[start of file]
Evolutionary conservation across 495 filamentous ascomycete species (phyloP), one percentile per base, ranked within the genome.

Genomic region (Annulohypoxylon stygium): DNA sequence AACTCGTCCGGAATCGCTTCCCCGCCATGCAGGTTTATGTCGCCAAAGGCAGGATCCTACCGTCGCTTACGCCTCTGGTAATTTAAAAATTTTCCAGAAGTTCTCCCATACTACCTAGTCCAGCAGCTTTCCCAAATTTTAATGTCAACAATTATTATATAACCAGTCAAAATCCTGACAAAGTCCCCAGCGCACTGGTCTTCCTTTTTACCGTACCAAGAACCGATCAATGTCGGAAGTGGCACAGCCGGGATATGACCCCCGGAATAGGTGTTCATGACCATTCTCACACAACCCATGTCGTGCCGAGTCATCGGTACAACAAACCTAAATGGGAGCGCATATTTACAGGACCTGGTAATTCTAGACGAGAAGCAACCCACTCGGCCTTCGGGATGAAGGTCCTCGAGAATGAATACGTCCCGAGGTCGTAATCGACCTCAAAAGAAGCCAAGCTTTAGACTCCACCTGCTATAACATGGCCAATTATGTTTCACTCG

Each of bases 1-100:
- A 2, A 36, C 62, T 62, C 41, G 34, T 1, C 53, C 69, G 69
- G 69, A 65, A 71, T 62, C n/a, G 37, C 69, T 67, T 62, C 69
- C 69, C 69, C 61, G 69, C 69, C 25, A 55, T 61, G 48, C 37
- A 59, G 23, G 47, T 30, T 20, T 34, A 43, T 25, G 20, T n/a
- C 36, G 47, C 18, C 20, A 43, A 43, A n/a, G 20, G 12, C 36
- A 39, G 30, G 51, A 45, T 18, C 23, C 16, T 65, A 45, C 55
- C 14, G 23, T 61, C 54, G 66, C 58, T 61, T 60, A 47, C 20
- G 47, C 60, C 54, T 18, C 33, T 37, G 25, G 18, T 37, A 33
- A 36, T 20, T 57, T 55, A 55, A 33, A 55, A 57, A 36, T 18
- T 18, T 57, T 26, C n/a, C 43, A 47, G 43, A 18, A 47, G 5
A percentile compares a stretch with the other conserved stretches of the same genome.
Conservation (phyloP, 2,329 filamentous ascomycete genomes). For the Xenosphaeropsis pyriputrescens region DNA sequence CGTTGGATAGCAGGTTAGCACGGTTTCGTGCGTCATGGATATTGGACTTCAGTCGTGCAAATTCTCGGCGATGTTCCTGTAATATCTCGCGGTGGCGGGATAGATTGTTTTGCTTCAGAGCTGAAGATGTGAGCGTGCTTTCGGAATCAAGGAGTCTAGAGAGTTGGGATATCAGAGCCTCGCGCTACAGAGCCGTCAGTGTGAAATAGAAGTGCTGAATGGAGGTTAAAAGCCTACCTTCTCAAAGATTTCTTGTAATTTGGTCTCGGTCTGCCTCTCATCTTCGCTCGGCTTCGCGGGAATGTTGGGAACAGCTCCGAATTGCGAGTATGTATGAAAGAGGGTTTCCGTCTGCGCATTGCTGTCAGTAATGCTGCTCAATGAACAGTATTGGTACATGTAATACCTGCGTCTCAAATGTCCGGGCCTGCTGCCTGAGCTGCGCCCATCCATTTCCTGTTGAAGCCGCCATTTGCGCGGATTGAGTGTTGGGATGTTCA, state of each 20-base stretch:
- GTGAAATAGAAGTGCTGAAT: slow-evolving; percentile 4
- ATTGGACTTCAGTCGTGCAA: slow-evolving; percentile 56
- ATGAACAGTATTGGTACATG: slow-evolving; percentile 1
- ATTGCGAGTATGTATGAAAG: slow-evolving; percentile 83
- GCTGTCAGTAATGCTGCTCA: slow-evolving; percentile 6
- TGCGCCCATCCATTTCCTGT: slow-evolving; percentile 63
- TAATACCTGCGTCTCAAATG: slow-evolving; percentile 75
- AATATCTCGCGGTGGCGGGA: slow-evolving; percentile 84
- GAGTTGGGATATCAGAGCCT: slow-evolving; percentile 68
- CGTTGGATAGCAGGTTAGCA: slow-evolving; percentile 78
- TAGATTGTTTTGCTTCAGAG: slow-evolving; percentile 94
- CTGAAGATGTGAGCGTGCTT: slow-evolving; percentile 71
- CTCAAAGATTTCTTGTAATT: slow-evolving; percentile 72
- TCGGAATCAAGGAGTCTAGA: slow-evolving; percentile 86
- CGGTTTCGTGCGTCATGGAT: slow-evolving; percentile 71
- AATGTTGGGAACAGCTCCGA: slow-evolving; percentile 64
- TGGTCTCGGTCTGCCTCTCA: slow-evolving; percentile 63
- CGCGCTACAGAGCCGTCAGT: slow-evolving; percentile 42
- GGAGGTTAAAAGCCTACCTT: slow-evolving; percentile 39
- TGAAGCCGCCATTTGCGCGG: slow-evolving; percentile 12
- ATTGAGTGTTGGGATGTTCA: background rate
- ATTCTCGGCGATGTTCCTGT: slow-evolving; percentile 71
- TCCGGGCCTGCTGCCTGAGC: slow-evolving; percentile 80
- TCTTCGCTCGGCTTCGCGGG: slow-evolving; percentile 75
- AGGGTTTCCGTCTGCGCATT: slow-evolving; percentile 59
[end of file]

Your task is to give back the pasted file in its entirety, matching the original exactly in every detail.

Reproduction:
Evolutionary conservation across 495 filamentous ascomycete species (phyloP), one percentile per base, ranked within the genome.

Genomic region (Annulohypoxylon stygium): DNA sequence AACTCGTCCGGAATCGCTTCCCCGCCATGCAGGTTTATGTCGCCAAAGGCAGGATCCTACCGTCGCTTACGCCTCTGGTAATTTAAAAATTTTCCAGAAGTTCTCCCATACTACCTAGTCCAGCAGCTTTCCCAAATTTTAATGTCAACAATTATTATATAACCAGTCAAAATCCTGACAAAGTCCCCAGCGCACTGGTCTTCCTTTTTACCGTACCAAGAACCGATCAATGTCGGAAGTGGCACAGCCGGGATATGACCCCCGGAATAGGTGTTCATGACCATTCTCACACAACCCATGTCGTGCCGAGTCATCGGTACAACAAACCTAAATGGGAGCGCATATTTACAGGACCTGGTAATTCTAGACGAGAAGCAACCCACTCGGCCTTCGGGATGAAGGTCCTCGAGAATGAATACGTCCCGAGGTCGTAATCGACCTCAAAAGAAGCCAAGCTTTAGACTCCACCTGCTATAACATGGCCAATTATGTTTCACTCG

Each of bases 1-100:
- A 2, A 36, C 62, T 62, C 41, G 34, T 1, C 53, C 69, G 69
- G 69, A 65, A 71, T 62, C n/a, G 37, C 69, T 67, T 62, C 69
- C 69, C 69, C 61, G 69, C 69, C 25, A 55, T 61, G 48, C 37
- A 59, G 23, G 47, T 30, T 20, T 34, A 43, T 25, G 20, T n/a
- C 36, G 47, C 18, C 20, A 43, A 43, A n/a, G 20, G 12, C 36
- A 39, G 30, G 51, A 45, T 18, C 23, C 16, T 65, A 45, C 55
- C 14, G 23, T 61, C 54, G 66, C 58, T 61, T 60, A 47, C 20
- G 47, C 60, C 54, T 18, C 33, T 37, G 25, G 18, T 37, A 33
- A 36, T 20, T 57, T 55, A 55, A 33, A 55, A 57, A 36, T 18
- T 18, T 57, T 26, C n/a, C 43, A 47, G 43, A 18, A 47, G 5
A percentile compares a stretch with the other conserved stretches of the same genome.
Conservation (phyloP, 2,329 filamentous ascomycete genomes). For the Xenosphaeropsis pyriputrescens region DNA sequence CGTTGGATAGCAGGTTAGCACGGTTTCGTGCGTCATGGATATTGGACTTCAGTCGTGCAAATTCTCGGCGATGTTCCTGTAATATCTCGCGGTGGCGGGATAGATTGTTTTGCTTCAGAGCTGAAGATGTGAGCGTGCTTTCGGAATCAAGGAGTCTAGAGAGTTGGGATATCAGAGCCTCGCGCTACAGAGCCGTCAGTGTGAAATAGAAGTGCTGAATGGAGGTTAAAAGCCTACCTTCTCAAAGATTTCTTGTAATTTGGTCTCGGTCTGCCTCTCATCTTCGCTCGGCTTCGCGGGAATGTTGGGAACAGCTCCGAATTGCGAGTATGTATGAAAGAGGGTTTCCGTCTGCGCATTGCTGTCAGTAATGCTGCTCAATGAACAGTATTGGTACATGTAATACCTGCGTCTCAAATGTCCGGGCCTGCTGCCTGAGCTGCGCCCATCCATTTCCTGTTGAAGCCGCCATTTGCGCGGATTGAGTGTTGGGATGTTCA, state of each 20-base stretch:
- GTGAAATAGAAGTGCTGAAT: slow-evolving; percentile 4
- ATTGGACTTCAGTCGTGCAA: slow-evolving; percentile 56
- ATGAACAGTATTGGTACATG: slow-evolving; percentile 1
- ATTGCGAGTATGTATGAAAG: slow-evolving; percentile 83
- GCTGTCAGTAATGCTGCTCA: slow-evolving; percentile 6
- TGCGCCCATCCATTTCCTGT: slow-evolving; percentile 63
- TAATACCTGCGTCTCAAATG: slow-evolving; percentile 75
- AATATCTCGCGGTGGCGGGA: slow-evolving; percentile 84
- GAGTTGGGATATCAGAGCCT: slow-evolving; percentile 68
- CGTTGGATAGCAGGTTAGCA: slow-evolving; percentile 78
- TAGATTGTTTTGCTTCAGAG: slow-evolving; percentile 94
- CTGAAGATGTGAGCGTGCTT: slow-evolving; percentile 71
- CTCAAAGATTTCTTGTAATT: slow-evolving; percentile 72
- TCGGAATCAAGGAGTCTAGA: slow-evolving; percentile 86
- CGGTTTCGTGCGTCATGGAT: slow-evolving; percentile 71
- AATGTTGGGAACAGCTCCGA: slow-evolving; percentile 64
- TGGTCTCGGTCTGCCTCTCA: slow-evolving; percentile 63
- CGCGCTACAGAGCCGTCAGT: slow-evolving; percentile 42
- GGAGGTTAAAAGCCTACCTT: slow-evolving; percentile 39
- TGAAGCCGCCATTTGCGCGG: slow-evolving; percentile 12
- ATTGAGTGTTGGGATGTTCA: background rate
- ATTCTCGGCGATGTTCCTGT: slow-evolving; percentile 71
- TCCGGGCCTGCTGCCTGAGC: slow-evolving; percentile 80
- TCTTCGCTCGGCTTCGCGGG: slow-evolving; percentile 75
- AGGGTTTCCGTCTGCGCATT: slow-evolving; percentile 59